Nepali Times
Guest Column
Crisis within a crisis


Standard international practice of democracy has it that erring politicians yield their place to others more likely to regain people's trust. Not so in Nepal.

Even as the disgraced stubbornly cling on to what they probably see as potentially lucrative positions, party members instead of getting rid of their tainted leaders, continue to render them their near-servile obeisance. So much so that even leaders incarcerated for corruption are unanimously re-elected to their former positions.

For many party workers too, the incumbency of their party in power has meant they can scramble for crumbs tossed to them by their leaders in the high table. For the people in the streets, however, this considerably blurs the distinction between an ideology-based party and a mafia operation. While such political behaviour has been the mother of all problems in Nepal, surprisingly we still see a knee-jerk adherence to keeping these crooks around.

As King Gyanendra mentioned in his address to the nation on Wednesday, the February First takeover came only after the monarch's attempts to give clean administration to the country through these very parties failed due to the latter's intransigence. Even before Sher Bahadur Deuba was appointed prime minister in January 2004 the king had met the leaders of all the then agitating parties and presented them a seven-point agenda comprising of consensus on national issues, peace and security, curbing of corruption, people-oriented system of governance, national unity, holding election and an all-party consensus government.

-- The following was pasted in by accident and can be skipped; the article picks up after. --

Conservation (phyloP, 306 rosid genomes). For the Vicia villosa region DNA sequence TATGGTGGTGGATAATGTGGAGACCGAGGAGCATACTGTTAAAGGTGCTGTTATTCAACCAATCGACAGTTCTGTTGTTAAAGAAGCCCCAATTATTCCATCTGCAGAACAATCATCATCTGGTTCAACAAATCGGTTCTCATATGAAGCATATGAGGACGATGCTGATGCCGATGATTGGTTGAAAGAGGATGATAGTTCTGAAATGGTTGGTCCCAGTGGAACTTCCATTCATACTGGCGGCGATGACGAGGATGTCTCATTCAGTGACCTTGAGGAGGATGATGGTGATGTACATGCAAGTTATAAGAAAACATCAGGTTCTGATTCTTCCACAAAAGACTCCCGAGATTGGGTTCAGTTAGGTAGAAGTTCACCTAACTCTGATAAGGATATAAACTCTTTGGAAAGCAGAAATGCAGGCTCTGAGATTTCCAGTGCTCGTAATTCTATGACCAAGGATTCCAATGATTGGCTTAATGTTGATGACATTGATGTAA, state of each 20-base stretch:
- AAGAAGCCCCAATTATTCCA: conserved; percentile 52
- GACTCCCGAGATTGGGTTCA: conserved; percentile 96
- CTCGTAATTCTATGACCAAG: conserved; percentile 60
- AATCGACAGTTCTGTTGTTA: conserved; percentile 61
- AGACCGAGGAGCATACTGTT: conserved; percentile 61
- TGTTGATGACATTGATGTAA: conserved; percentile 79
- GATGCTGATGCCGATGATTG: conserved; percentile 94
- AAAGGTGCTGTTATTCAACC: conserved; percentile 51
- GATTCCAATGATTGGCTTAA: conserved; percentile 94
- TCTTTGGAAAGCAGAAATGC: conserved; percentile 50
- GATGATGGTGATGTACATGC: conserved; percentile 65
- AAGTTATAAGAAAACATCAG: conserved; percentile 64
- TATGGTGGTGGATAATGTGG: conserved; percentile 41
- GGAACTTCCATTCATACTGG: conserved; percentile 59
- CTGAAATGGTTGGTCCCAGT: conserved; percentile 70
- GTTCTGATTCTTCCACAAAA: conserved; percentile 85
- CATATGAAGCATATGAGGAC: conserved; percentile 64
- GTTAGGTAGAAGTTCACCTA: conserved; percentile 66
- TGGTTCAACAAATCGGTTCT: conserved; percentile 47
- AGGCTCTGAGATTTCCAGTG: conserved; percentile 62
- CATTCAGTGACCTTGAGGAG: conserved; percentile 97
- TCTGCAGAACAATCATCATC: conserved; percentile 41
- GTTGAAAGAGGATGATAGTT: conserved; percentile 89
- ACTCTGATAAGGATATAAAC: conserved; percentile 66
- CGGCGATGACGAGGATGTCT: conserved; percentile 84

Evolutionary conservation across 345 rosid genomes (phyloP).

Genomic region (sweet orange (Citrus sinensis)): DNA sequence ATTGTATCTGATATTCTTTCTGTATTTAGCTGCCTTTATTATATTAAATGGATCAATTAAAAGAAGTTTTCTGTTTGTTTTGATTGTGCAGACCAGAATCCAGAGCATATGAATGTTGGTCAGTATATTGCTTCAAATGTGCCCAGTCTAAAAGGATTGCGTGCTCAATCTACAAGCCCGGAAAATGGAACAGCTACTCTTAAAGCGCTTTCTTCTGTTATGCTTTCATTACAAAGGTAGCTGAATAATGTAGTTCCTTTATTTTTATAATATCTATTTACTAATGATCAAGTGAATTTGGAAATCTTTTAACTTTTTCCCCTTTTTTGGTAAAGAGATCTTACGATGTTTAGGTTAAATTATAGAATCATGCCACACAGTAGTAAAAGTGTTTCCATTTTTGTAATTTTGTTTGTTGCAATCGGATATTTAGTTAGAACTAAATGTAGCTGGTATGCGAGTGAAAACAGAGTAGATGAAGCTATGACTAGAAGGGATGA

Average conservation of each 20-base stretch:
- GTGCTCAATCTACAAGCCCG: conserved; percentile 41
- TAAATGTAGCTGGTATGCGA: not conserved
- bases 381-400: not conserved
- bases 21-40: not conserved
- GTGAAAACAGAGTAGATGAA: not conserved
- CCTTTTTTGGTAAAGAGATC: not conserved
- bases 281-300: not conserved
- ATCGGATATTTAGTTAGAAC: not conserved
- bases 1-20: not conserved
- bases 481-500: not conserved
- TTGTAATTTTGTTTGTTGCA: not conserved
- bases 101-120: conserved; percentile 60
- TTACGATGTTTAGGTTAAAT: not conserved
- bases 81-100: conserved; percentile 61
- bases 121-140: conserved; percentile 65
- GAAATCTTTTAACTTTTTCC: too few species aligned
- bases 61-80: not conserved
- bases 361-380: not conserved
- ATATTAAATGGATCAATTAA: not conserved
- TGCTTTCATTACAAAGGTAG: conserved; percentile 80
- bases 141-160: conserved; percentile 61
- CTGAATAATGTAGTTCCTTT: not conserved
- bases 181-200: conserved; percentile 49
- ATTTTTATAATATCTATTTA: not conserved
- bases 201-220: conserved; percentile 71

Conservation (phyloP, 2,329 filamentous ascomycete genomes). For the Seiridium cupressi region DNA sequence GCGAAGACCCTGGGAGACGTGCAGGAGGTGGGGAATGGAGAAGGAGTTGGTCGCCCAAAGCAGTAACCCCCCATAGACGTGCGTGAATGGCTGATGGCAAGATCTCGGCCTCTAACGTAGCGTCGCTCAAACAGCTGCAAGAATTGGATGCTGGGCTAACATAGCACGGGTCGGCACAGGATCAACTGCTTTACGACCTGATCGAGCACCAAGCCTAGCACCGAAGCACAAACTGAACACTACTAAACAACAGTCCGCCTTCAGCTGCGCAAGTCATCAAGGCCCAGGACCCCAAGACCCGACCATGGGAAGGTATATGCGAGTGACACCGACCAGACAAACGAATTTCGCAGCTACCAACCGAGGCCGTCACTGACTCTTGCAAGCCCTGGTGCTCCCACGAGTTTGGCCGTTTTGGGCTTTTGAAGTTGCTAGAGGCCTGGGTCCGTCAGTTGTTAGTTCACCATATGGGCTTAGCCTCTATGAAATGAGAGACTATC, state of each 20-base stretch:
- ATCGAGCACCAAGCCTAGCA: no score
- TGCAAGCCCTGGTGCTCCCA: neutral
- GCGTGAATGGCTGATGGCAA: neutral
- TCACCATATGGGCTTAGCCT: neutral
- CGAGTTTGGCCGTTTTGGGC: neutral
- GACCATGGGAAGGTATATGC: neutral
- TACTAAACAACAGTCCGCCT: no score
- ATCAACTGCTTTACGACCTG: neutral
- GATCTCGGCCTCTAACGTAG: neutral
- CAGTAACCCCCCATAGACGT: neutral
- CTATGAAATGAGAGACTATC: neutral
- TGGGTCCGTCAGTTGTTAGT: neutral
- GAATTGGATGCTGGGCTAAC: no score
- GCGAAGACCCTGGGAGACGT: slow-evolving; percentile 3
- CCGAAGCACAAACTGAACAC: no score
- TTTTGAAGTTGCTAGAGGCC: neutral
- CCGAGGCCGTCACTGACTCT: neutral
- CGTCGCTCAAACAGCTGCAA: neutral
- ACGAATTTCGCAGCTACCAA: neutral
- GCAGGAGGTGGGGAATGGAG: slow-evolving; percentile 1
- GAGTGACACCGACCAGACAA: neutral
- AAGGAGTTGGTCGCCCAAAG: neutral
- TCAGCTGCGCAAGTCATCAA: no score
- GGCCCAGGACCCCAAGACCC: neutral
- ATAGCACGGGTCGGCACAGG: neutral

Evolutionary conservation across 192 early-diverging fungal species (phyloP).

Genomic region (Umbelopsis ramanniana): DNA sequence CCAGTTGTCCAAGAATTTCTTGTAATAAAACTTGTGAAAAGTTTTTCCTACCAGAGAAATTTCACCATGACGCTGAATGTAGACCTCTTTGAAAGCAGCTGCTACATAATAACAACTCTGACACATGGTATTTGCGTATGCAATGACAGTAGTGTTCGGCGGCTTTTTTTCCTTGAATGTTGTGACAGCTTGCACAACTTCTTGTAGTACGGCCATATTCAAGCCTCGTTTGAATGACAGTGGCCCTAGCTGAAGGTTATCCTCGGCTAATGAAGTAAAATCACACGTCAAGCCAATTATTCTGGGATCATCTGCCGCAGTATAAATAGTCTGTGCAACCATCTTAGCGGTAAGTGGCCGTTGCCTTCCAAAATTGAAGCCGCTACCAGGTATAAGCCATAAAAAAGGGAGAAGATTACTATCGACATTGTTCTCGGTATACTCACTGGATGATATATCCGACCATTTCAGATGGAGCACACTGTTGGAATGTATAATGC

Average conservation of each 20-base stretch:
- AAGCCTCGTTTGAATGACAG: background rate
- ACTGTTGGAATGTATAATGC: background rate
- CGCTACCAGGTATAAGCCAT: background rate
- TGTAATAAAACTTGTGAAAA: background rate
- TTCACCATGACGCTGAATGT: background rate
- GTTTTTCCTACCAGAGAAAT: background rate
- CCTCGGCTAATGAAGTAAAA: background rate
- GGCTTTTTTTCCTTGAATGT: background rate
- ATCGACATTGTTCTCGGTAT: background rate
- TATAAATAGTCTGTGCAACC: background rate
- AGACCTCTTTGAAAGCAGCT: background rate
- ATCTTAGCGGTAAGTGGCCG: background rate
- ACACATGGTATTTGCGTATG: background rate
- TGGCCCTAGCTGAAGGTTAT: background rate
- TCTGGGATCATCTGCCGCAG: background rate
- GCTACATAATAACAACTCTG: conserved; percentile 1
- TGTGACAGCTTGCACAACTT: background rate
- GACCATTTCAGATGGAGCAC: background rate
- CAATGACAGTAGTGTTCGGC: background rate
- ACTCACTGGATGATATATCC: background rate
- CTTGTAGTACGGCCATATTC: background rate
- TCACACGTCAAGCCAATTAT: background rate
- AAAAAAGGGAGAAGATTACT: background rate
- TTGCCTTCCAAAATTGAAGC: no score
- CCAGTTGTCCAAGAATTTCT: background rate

But what the parties wanted was an immediate return to unbridled incumbency even without popular mandate in elections, which due to their reckless misconduct during their dozen years in government could no longer be held.

As if the Maoists have not done enough already through their safe havens in India, the seven party alliance leadership is now engaged in inviting Indian interference more or less in the same manner as that of the Sikkimese leaders in the buildup to 1974 when India swallowed up the country. Holding rallies of thousands of party cadres cost huge sums of money. But since the parties are not given to transparency in their financial dealings, among other things, one is bound to lend credence to the rumour now making rounds in Kathmandu that the money after all did not come from their earlier earnings.

Instead, millions of rupees have since made it from abroad to help finance the jamboree of their paid party workers to create an illusion of popular support, whereas the disturbances it creates only incense the vast silent majority even more against them and their egregious acts of foolhardiness.

The spontaneity of popular support is shown more by the thousands of people who mill around the king and queen for their darshan during their visits to the districts. Since the political parties in Nepal still have to evolve as instruments of total and genuine democracy and good governance, people do look up to the monarch as an indispensable countervailing force not only against the indiscretions of the parties, but also against the evil designs of foreign powers.

There is, however, no denying the fact that the present interim government could have done much more to translate the monarch's patriotic intentions into concrete programs and achievements. For one thing, the present government continues to stick to the same unproductive if not counterproductive development planning and highly-centralised implementation system.

The present government's task, therefore, should be create new conditions of development so that people begin to look to the post-Maoist future with a sense of optimism and enthusiasm. Not doing this will let the people down as well as the counterbalancing role inherent in the Nepali monarchy.

(11 JAN 2013 - 17 JAN 2013)